SOUNDTRACK: DAN ZANES-“Wonderwheel” (2002).
Dan Zanes is a wonderful troubadour of kid’s folk rock. The funny thing about many of his songs, like this one, is that it’s not really a kid’s song–there’s nothing about the lyrics that says “only children will like this.” It’s just a generally happy song that is safe for all ages.
The song opens with a simple accordion melody and is about riding a wonderwheel (I’m not sure what that is actually–a ferris wheel?). The melody is great and there’s a nice female vocal harmony. The song reminds me of a poppier, happier version of a Richard and Linda Thompson song. It feels olde, like a classic song that people have been singing forever, and yet it’s brand new.
Dan Zanes is going to be playing a show around here in February and I’m pretty excited to go. He’s one’s of my favorite kid’s music makers. His songs are clever and catchy and never pander to the lowest common denominator.
[READ: November and December 2011 and January 2012] The Secrets of Droon, Books 1-12
Every night, my wife and I read picture books to my kids before bed. Once in a while I would read chapter books to my son (they’re usually a little too much for my daughter to focus on). Clark is 6, Tabitha is 4.
We had been reading The Magic Tree House (which both kids love) and then I hit upon The Secrets of Droon. I knew of the series from the library, but I didn’t know a thing about it. I thought that Clark might read it himself, but he asked me to read that first book to him (it may indeed be too much for him to be able to read and fully enjoy). I’m glad he did, because it has begun a special evening ritual for us.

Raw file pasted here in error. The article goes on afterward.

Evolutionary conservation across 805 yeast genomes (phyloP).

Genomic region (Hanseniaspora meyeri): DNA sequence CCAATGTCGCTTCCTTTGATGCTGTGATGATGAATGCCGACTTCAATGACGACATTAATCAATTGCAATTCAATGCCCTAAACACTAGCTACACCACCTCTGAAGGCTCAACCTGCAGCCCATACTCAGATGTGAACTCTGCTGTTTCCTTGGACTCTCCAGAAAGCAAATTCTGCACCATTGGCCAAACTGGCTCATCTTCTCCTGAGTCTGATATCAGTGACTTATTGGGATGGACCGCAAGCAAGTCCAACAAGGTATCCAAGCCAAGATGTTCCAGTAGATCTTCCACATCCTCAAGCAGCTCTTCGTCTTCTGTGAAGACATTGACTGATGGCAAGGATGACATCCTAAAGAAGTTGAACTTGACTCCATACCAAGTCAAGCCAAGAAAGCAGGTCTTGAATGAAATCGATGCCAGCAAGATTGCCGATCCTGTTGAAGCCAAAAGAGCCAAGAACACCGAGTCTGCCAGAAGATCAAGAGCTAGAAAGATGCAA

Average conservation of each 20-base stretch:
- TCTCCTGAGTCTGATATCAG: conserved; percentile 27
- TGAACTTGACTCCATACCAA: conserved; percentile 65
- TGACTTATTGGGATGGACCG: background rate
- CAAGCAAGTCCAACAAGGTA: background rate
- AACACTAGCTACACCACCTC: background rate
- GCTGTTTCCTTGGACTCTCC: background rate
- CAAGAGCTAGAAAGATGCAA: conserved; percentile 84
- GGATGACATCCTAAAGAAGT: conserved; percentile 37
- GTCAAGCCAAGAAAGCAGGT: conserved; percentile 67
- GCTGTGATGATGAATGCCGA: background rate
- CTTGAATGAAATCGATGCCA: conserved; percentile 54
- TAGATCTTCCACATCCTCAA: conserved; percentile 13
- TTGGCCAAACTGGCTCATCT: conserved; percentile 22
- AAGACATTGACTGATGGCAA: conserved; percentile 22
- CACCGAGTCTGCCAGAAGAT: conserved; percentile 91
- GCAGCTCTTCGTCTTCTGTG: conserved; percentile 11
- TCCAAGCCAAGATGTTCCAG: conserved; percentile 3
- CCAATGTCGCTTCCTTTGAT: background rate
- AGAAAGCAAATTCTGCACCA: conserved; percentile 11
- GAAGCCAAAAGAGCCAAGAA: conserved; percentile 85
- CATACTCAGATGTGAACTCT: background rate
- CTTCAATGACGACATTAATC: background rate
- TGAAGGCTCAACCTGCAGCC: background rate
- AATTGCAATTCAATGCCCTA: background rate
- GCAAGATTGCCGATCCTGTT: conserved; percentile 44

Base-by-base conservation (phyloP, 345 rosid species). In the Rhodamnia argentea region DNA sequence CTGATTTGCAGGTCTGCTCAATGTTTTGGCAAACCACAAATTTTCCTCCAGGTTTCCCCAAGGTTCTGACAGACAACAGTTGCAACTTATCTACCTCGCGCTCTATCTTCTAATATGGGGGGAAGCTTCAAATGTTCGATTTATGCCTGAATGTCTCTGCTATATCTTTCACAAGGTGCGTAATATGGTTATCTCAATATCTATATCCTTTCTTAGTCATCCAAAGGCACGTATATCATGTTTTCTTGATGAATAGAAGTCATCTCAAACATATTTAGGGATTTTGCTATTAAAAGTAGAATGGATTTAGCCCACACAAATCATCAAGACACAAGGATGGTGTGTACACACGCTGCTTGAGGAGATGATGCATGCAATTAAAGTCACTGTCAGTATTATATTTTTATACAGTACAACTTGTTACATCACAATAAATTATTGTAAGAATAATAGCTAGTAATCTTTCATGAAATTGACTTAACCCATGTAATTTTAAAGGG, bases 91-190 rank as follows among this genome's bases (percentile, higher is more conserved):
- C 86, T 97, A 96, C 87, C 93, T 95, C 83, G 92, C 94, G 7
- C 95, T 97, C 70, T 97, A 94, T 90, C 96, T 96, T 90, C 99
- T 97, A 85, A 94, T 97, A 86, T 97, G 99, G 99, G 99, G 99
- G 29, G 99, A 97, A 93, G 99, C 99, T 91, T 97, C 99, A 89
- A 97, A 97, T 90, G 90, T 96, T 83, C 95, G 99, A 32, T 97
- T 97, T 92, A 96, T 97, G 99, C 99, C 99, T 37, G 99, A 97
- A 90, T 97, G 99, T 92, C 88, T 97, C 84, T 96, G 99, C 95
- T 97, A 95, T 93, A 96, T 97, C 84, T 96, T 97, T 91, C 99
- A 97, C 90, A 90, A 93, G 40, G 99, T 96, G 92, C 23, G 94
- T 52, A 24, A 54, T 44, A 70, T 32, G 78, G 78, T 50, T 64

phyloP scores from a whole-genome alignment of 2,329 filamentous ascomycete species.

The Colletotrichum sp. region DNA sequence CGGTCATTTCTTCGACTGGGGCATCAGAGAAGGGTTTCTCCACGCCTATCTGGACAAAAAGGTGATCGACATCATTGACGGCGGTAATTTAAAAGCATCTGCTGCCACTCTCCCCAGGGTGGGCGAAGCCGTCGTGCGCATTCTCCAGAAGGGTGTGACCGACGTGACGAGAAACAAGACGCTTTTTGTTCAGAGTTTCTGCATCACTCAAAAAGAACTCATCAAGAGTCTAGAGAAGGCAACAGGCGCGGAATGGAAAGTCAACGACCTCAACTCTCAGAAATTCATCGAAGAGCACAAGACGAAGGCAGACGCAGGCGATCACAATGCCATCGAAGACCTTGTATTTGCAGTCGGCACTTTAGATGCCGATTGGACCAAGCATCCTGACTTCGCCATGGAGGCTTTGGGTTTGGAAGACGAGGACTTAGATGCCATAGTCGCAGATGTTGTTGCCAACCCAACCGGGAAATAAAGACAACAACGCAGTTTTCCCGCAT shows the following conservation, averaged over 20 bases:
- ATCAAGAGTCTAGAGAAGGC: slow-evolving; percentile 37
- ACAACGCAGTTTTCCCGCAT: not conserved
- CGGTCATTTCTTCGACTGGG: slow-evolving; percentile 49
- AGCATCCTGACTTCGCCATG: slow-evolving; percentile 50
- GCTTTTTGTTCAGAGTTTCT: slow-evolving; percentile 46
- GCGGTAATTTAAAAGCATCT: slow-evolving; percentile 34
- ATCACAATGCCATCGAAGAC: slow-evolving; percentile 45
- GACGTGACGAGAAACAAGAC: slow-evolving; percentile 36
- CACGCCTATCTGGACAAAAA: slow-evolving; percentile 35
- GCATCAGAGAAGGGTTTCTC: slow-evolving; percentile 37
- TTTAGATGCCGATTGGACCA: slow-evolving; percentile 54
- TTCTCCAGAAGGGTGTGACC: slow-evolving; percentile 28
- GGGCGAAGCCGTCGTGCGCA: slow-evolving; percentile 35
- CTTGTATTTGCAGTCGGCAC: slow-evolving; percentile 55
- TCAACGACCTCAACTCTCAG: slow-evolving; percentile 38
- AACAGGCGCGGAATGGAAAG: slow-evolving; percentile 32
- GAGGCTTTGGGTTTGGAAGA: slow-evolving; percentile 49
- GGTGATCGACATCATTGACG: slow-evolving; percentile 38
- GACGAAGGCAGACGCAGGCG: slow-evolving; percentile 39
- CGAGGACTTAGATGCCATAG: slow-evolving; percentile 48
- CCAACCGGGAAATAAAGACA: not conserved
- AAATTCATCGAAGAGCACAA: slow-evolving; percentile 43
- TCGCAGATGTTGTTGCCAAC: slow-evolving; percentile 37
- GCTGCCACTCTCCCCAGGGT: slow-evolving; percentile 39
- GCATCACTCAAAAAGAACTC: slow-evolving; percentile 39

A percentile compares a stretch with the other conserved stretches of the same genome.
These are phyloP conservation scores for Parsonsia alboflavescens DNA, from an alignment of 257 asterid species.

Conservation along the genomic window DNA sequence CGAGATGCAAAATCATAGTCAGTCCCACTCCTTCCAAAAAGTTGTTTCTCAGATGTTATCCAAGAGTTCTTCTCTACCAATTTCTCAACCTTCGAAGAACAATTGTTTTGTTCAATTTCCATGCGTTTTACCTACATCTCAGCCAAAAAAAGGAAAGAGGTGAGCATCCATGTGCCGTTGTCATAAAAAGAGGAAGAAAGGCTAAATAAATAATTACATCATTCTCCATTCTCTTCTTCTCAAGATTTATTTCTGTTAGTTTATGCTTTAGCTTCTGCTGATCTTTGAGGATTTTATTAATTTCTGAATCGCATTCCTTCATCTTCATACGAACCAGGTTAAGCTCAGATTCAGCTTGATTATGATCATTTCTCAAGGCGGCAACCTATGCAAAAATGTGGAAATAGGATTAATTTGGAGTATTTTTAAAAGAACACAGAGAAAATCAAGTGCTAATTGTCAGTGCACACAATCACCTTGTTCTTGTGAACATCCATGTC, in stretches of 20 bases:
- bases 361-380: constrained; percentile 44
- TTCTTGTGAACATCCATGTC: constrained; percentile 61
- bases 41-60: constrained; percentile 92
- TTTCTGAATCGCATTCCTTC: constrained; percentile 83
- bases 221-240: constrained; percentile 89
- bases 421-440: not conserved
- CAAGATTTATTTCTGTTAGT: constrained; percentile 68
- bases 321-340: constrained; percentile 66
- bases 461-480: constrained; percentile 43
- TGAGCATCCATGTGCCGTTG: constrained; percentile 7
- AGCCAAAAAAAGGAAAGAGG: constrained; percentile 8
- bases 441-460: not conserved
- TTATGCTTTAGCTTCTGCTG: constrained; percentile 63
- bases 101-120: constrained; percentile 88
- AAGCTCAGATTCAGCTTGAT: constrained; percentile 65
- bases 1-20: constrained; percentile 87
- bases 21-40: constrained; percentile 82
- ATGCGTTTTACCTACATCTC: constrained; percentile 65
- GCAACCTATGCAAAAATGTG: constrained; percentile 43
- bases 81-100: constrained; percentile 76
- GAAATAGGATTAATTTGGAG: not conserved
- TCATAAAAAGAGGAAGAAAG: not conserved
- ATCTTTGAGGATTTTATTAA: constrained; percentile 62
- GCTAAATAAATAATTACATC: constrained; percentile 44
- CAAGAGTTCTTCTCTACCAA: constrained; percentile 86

We try to read three or four chapters of a Droon book a night. And he really follows along well. There are times when he guesses what will happen, and he certainly remembers more about what happened than I do. Sure there are a few things he doesn’t quite get–some of the books in the teens are, if not intense, then certainly mind-boggling: I don’t think a 6-year-old can really grasp time travel or the apparition of a character who has disappeared, but he certainly likes the good vs evil story and he thinks that Neal, the comic relief, is really funny.
We started with Book 2 (Book 1 wasn’t at the library), and continued through Book 6 before going back and reading #1. He thought #1 would be boring because we’d gotten so far beyond that already, but even that book was good–and filled in a few questions that I had.
There are 36 books in the series (as well as 6 Special Edition books (we haven’t read any of those yet so I don’t know what that means)).
The first twelve books form a kind of arc. I suppose it’s official as an arc (at least it seems to be in all of the official info about the series), because a problem runs through all the books and is then solved. However, there’s no real mention of it as an arc in the books, the kids “finish” that task, but simply continue to go back for a new adventure in Book 13.
So, just what is this series about?
There are three kids, Eric, Julie and Neal. They are three friends in, elementary school–4th grade seems about right. In the first book, they are asked to clean up Eric’s basement. In the process, they find a tiny door under the staircase. When they open the door and turn off the light, a rainbow staircase appears. The kids go down the stairs (to fetch their soccer ball) and they end up in Droon.